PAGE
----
Presentation on theme: "Thoughts on Development/Partnerships Mary Sandy Mid-Atlantic Regional Meeting, 2006."— Presentation transcript:
Thoughts on Development/Partnerships Mary Sandy Mid-Atlantic Regional Meeting, 2006
How We Have Grown Started with 2 Space Grant FTE’s in 1990 Negotiated agreement in 1991 as Enterprise Center with ODU Research Foundation for IDC cost allocation. ▪ Enables discretionary funding pool. ▪ Use primarily for staff costs. ▪ Allows cushion for NASA funding delays. Began seeking external funding in 1991. Sources have been primarily federal and state. Limited foundation and industry funds. Still have 2 FTE’s in our Space Grant budget plus 8 on- site staff and 3 off-site personnel on grant, contract or discretionary funding.
Pros and Cons of Our Approach Pros --Allows for program growth. --Allows the Consortium to undertake projects at its own discretion/go beyond Space Grant constraints. --Builds staffing and capabilities. --Builds contingency funding. Cons --Development is hard work and very time intensive. --Constant pressure to ensure that the dollars continue to flow in to continue to support existing personnel. --Be careful to know when to say no!
Some Sources of Discretionary Funding Indirect Cost Allocation Registration Fees Firm Fixed-Price Contracts Contributions Space Grant Foundation Accounts/Projects Fees for services What else?
Typical Proposal Components Project Summary Goals and Objectives Evaluation Project Description Project Management Plan and Timeline Team – Roles, credentials, biosketches or resumes Sustainability Budget and Budget Justification Others: Innovation, intellectual merit, impact, prior relevant work, references. Letters of support
Proposal Tips/Lesson Learned Gauging Potential for Success/Help in Refining Concept Gauge probability of success so your time is not wasted. Be sure your idea fits the funder’s goals. Talk to program manager. Take advantage of preliminary proposal opportunities. Talk to people who have served on funder review panels. Be knowledgeable about what has been funded. Request copies of successful proposals through FOIA. Volunteer to serve on review panels. Great experience! Get help from your Sponsored Programs office.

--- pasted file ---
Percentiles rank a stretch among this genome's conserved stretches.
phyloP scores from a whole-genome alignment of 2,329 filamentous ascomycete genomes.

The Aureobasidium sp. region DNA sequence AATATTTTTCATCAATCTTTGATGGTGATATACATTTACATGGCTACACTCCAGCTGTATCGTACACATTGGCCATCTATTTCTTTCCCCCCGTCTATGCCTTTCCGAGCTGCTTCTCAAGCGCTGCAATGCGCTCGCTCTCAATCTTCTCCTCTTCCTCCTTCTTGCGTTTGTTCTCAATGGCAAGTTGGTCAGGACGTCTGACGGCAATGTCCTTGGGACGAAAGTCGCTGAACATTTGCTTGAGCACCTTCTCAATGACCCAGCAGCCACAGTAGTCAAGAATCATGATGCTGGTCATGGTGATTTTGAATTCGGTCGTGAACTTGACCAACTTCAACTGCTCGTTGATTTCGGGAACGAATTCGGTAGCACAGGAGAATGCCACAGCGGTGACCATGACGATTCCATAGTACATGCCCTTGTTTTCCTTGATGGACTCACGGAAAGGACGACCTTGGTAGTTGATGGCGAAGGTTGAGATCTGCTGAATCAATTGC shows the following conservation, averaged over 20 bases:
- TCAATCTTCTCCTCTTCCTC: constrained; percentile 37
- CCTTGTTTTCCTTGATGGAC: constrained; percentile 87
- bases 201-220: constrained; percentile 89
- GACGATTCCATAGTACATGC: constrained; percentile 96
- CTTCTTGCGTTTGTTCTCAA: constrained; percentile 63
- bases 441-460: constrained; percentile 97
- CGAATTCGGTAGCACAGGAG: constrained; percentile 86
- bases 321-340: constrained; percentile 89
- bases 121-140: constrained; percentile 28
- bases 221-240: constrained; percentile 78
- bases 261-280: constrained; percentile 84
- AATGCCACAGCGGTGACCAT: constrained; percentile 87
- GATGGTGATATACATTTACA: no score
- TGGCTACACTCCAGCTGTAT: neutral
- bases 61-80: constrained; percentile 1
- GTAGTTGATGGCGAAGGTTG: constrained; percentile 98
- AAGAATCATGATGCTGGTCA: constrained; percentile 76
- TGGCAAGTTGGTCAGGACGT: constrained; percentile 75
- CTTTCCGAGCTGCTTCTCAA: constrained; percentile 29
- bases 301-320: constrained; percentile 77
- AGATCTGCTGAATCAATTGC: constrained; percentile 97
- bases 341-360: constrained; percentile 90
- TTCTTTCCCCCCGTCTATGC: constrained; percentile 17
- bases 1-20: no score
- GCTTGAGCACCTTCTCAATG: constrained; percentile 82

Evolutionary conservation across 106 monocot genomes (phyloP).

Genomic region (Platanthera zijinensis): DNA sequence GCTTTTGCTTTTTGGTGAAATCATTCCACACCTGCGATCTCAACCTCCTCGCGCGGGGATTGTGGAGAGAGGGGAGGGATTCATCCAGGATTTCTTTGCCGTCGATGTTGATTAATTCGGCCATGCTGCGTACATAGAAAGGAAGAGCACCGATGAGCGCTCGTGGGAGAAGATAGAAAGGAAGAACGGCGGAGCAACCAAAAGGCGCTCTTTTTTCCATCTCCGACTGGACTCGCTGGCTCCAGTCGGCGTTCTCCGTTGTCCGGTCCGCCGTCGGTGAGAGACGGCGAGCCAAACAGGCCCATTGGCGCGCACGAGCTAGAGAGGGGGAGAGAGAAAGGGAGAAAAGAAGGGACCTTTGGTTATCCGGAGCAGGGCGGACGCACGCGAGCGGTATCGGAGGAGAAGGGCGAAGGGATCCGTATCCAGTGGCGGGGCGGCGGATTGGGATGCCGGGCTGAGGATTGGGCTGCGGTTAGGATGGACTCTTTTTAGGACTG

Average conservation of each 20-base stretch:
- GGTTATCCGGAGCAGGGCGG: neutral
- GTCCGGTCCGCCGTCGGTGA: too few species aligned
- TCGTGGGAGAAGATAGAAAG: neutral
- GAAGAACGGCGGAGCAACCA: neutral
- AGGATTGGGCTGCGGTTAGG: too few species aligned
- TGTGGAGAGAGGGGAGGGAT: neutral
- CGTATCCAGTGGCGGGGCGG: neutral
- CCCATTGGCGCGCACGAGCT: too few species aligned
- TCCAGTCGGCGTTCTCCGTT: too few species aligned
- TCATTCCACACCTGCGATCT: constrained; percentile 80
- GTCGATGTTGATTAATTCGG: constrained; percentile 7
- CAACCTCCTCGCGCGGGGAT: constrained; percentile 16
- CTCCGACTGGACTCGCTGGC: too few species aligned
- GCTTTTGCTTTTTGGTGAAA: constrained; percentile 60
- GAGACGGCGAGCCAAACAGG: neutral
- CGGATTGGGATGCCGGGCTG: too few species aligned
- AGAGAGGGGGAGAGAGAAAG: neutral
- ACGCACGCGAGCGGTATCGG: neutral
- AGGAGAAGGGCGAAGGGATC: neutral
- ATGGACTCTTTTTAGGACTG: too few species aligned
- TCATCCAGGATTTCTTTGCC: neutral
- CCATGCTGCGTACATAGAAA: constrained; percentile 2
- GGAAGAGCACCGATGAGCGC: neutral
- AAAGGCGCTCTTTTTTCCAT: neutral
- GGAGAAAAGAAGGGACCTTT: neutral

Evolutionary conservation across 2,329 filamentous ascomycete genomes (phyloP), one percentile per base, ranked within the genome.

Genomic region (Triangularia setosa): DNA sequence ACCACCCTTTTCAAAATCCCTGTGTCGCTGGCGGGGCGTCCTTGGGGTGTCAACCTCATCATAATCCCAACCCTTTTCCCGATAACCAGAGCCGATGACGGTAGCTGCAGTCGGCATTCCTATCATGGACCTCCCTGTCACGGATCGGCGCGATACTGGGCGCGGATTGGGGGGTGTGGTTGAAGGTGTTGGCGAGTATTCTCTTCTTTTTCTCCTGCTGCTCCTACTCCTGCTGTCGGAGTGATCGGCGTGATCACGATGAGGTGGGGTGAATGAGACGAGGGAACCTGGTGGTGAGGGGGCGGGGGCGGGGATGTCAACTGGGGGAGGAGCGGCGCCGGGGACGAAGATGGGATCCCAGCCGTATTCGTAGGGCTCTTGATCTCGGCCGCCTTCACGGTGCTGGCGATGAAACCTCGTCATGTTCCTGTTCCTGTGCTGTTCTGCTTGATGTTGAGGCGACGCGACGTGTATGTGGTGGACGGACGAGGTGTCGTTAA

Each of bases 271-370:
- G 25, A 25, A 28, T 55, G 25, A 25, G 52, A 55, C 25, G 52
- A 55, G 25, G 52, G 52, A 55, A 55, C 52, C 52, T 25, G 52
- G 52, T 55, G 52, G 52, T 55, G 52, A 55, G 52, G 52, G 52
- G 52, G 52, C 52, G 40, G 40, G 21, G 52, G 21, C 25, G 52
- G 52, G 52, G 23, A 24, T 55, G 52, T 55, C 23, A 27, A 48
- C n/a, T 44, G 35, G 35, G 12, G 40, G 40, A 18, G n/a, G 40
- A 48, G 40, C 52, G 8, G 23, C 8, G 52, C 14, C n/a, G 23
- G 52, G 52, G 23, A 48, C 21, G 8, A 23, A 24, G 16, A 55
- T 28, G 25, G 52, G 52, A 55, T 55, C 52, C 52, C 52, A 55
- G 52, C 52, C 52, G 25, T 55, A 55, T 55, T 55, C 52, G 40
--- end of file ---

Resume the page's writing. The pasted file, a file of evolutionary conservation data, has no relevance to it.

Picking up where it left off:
More Proposal Tips/Lessons Learned Manage the Process Write the abstract first! (roles, measurable goals and objectives, clear deliverables). Address everything the RFP asks for. Follow all guidelines. Call or email funder when uncertain. Use the MS Word tracking tool in a coordinated way. Do everything you can to engineer the proposal process (set schedule, do outline, assignments to each partner, meetings/audiocons, plan for inevitable deadline workload). Give your team all the lead time possible. Nice when can get professional help. Conduct a “red team” review.
Yet More Proposal Tips/Lesson Learned Build on existing programs/play to demonstrated success wherever possible. --Document previous success. --Use good impact data. --Play up relevant previous products, services, and partnerships. Use formatting that makes your proposal easy to review. Some funders, such as NSF, can take several submissions to be successful. Use the critical feedback Even unfunded proposals have value. –Process builds partners and relationships. –Can often recycle proposal elements.
Additional Proposal Tips/Lesson Learned Proposals are almost always challenging. More partners means more logistical challenges. –Bureaucratic partnerships are more cumbersome but often worthwhile. Allow more time and patience! –Like to limit core number of partners except for organizations like our Space Grant network.
Finding Partners Choose them carefully. Your reputation will be coupled with theirs. –Don’t do wholesale “who wants to participate” approach. –Select for mutual interests, capabilities and ability to deliver. Partnerships always have to be win/win for all. Build networks in your niche areas of interest –Affiliate interests and capabilities –State agency interests and needs –Tie to national or state goals/trends –Statewide committees, advisory committees, boards Communication among partners is key and so is recognition. Incorporate minority serving partners when you can. Build relationships --Leverage resources --Partner on proposals --Seek funding from appropriate partners
Some Niche Interest Areas for VSGC STEM educator professional development –teachers of blind and deaf –Institutes and workshops/with VDOE and others Center and industry internships Student mission opportunities Geospatial and remote sensing technologies for classroom use, applications and workforce development Research collaborations Encouraging girls and underrepresented minorities in STEM Distance learning programs with NASA and other partners STEM Workforce Development
FUNDING SOURCES: Community of Science: http://fundingopps.cos.com/ Grants.Gov: http://www.grants.gov/ FedGrants DoD: http://www.dodtechmatch Fed BizOpps: http://www.fedbizopps.gov/ NASA-NSPIRES: http://nspires.nasaprs.com/external/ National Science Foundation: http://www.nsf.gov/ NASA Innovative Partnerships Program: ipp.nasa.gov U.S. Department of Education: http://www.ed.gov/fund/landing.jhtml?src=rt U.S. Department of Energy: http://www.energy.gov/forresearchers.htm National Center for Environmental Research (EPA): http://es.epa.gov/ncer/ Defense Advanced Research Projects Agency (DARPA): http://www.darpa.mil/baa/ U.S. Department of Agriculture: http://www.usda SBIR World: http://www.sbirworld.com/ National Institutes of Health: http://grants.nih.gov/grants/index.cfm Strategic Environmental Research & Development Program (SERDP): http://www.serdp.org/